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"Zij is naar Amsterdam gereden."

Translation:She has driven to Amsterdam.

0
3 years ago

13 Comments


https://www.duolingo.com/PatHargan
PatHargan
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Why is it 'is' and not 'heeft'?

4
Reply2 years ago

https://www.duolingo.com/azevedof
azevedof
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Because the verb 'rijden' (is...gereden) in this case is pointing to a specific direction (Amsterdam), so 'rijden' must be preceded by a conjugation of 'zijn'.

'Ik ben met de auto naar Antwerpen gereden.' (I have driven to Antwerp by car)

'Ze is met de motor naar Frankrijk gereden' (She has ridden to France on a motorbike)

When not pointing a specific direction, 'rijden' should be preceded by a conjugation of 'hebben'.

'Ik heb de hele dag in die auto gereden' (I have driven in that car all day)

'Hij heeft nog nooit met een motor gereden' (He has never ridden a motorbike)

Check this for more info: http://www.dutchgrammar.com/en/?n=Verbs.Au04a

9
Reply2 years ago

https://www.duolingo.com/PatHargan
PatHargan
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Thank you.

0
Reply2 years ago

https://www.duolingo.com/kobajagiprinceza

Why not "She has ridden to Amsterdam."? http://en.wiktionary.org/wiki/ride

3
Reply3 years ago

https://www.duolingo.com/Gelaarsd_Schaap

I guess it has to do with 'rijden' being a kind of movement, or even a kind of state. Could some Dutch speakers please try to come up with a counterexample for this idea?

If my neighbour had brought me to Amsterdam by car, I could say "hij heeft me naar Amsterdam gereden". However in this case it is also common to say "hij heeft me [met de auto] naar Amsterdam gebracht" ~ "he has brought me to Amsterdam [by car]".

2
Reply3 years ago

https://www.duolingo.com/kobajagiprinceza

And what if she rode on a bus (likely) or on a horse like Lady Godiva (unlikely)? What do the cowboys in the westerns do? Do they "rijden naar de stad"?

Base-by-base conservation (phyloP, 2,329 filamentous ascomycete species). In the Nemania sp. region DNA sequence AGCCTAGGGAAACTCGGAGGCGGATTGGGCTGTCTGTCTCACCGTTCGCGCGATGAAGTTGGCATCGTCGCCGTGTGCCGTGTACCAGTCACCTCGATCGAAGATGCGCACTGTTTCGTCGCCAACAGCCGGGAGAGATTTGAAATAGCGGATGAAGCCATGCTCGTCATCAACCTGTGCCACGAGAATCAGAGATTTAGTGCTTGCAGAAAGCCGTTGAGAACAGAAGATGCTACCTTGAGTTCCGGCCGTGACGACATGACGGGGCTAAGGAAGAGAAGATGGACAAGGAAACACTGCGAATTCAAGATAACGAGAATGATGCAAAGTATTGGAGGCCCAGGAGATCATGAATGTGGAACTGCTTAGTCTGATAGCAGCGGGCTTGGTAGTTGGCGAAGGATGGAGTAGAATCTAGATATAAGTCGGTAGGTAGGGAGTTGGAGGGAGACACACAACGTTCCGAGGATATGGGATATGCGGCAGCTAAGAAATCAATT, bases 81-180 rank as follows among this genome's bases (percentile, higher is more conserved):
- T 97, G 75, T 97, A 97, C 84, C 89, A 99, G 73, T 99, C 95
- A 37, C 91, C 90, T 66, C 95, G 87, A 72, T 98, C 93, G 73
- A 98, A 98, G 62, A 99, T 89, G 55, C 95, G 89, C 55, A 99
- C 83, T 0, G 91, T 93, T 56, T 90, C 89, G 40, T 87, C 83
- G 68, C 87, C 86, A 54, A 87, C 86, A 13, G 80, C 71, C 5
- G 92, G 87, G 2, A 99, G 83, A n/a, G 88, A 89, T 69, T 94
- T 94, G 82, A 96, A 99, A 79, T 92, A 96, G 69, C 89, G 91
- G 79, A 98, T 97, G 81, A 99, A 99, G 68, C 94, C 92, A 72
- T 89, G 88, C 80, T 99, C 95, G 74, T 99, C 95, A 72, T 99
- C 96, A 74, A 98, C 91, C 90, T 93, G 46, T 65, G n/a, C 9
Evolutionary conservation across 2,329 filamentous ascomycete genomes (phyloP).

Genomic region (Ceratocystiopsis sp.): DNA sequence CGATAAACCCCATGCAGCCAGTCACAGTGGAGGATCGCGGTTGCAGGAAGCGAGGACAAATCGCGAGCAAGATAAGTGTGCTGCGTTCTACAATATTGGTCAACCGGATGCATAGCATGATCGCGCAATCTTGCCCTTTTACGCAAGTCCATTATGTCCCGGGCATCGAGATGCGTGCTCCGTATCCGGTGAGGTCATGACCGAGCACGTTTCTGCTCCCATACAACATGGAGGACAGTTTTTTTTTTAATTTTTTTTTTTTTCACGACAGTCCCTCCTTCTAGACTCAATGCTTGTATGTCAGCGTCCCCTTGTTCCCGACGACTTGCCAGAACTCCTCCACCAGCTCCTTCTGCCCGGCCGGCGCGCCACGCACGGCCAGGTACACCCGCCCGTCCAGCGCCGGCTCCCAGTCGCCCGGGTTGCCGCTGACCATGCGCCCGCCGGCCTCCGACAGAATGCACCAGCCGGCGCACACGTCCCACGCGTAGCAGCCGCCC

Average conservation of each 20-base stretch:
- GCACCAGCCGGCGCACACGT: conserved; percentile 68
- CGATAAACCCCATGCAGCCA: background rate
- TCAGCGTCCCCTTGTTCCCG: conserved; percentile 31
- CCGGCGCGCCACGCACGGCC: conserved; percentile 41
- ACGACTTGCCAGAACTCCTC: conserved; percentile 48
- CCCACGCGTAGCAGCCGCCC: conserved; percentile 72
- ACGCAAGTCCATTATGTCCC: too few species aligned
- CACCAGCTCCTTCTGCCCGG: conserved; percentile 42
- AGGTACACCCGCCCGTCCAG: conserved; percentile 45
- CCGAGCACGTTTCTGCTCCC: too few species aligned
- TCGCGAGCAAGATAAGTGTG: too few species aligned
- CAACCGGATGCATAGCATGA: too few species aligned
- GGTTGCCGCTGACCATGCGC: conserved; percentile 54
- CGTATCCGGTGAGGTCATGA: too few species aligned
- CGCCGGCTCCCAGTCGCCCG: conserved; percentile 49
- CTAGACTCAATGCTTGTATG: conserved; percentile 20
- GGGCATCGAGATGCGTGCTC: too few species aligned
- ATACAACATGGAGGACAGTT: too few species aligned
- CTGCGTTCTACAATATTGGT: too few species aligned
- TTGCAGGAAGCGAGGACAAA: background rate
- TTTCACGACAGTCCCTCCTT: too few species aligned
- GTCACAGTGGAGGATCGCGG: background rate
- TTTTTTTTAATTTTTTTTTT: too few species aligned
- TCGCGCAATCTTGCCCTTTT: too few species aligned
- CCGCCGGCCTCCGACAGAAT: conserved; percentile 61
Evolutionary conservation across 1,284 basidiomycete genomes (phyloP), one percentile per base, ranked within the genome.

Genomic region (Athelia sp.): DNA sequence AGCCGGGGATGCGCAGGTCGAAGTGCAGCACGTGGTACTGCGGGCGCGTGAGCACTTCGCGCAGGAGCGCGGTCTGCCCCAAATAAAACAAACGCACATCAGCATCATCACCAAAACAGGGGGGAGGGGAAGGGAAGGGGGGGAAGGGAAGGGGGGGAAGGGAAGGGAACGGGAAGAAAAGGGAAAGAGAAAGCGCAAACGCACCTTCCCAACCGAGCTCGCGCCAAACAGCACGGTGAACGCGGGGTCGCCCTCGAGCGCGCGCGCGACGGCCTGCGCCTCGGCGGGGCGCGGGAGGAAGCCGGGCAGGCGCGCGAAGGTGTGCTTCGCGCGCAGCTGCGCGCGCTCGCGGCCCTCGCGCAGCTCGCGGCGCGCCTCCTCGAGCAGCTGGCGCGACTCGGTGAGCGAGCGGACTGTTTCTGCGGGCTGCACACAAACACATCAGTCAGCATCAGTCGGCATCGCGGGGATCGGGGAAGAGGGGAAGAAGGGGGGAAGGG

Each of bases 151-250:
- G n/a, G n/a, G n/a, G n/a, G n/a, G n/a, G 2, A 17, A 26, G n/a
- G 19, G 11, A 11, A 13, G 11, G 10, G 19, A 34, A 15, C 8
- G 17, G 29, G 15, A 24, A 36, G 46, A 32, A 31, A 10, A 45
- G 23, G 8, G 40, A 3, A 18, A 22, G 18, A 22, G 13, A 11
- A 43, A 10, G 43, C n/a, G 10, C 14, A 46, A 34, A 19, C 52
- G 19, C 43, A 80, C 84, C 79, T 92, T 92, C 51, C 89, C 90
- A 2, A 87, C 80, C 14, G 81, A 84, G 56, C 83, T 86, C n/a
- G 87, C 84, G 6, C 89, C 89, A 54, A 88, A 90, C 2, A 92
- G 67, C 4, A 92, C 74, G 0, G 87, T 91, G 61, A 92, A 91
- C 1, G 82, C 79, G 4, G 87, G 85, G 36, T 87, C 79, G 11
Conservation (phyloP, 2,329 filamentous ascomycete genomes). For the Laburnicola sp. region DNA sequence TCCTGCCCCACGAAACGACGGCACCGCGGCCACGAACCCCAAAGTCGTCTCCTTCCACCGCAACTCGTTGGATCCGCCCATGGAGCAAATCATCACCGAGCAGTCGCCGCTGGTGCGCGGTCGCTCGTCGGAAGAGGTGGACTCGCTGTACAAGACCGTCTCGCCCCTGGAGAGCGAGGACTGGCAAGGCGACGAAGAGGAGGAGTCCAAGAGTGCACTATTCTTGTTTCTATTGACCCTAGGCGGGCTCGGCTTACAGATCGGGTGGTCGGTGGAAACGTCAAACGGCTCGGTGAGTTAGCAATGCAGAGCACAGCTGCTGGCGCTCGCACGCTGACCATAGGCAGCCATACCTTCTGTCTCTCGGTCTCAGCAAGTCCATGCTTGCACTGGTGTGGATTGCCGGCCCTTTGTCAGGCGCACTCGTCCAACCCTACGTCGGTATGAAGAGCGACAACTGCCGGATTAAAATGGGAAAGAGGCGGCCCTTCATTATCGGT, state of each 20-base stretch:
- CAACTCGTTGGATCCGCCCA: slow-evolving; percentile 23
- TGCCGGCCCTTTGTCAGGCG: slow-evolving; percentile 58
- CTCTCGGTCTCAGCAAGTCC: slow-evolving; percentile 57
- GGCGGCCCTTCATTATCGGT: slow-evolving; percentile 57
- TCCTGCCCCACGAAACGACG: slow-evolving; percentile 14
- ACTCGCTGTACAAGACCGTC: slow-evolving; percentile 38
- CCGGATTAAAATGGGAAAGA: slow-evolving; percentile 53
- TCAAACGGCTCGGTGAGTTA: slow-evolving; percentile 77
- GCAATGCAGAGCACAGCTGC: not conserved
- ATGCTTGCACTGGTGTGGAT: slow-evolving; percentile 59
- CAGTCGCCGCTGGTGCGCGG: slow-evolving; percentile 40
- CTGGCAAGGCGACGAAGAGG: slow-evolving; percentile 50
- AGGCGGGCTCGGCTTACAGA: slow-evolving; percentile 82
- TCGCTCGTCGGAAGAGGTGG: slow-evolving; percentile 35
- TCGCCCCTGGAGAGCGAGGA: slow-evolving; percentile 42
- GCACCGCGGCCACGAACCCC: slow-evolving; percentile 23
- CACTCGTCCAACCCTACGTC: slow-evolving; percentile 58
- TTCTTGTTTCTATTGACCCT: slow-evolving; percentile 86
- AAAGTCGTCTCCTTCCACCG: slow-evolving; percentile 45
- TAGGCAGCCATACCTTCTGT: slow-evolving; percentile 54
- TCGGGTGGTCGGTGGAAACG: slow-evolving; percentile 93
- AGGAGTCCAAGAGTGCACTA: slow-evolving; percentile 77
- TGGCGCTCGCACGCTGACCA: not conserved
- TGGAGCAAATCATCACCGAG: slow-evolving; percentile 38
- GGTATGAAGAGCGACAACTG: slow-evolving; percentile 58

1
Reply3 years ago

https://www.duolingo.com/Gelaarsd_Schaap

In Dutch only the bus driver drives the bus. All the passengers are said to take the bus, or to 'go with the bus': "Ik ga met de bus naar Amsterdam" ~ "I take te bus to Amsterdam" / "I have taken the bus to Amsterdam".
Sometimes I actually do say "Ik rijd met de bus door Utrecht." In this case I am on a bus that is driving through Utrecht.

Cowboys ride their horses: "Cowboys rijden op paarden".

4
Reply3 years ago

https://www.duolingo.com/kobajagiprinceza

So unless the means of transportation is mentioned, it's a given that you were driving a car. Got it. Thanks.

1
Reply3 years ago

https://www.duolingo.com/Gelaarsd_Schaap

Many Dutch people regularly use the train. They are also sometimes said to have 'gereden' to their destination.

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3 years ago

https://www.duolingo.com/PrinsesKayla

Is "she drove to Amsterdam" correct, or would this be a different verb tense we would need to use?

1
Reply2 years ago

https://www.duolingo.com/MentalPinball
MentalPinball
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Hi Kayla,

Your sentence is in the Simple Past tense, which is used with specified past time reference (you need an adverb/adverb phrase referring to the padt, su h as yesterday, two days ago, etc.).

When the time reference is vague or there's no time reference, we use the Present Perfect. Note that we also use this tense with since and for to indicate 'duration'.

0
Reply11 months ago

https://www.duolingo.com/ibeardsell

Why does the spelling change to an "e" for gereden; that is, why isn't it gerijden?

1
Reply2 years ago

https://www.duolingo.com/MentalPinball
MentalPinball
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Because rijden is an irregular verb, I think.

1
Reply11 months ago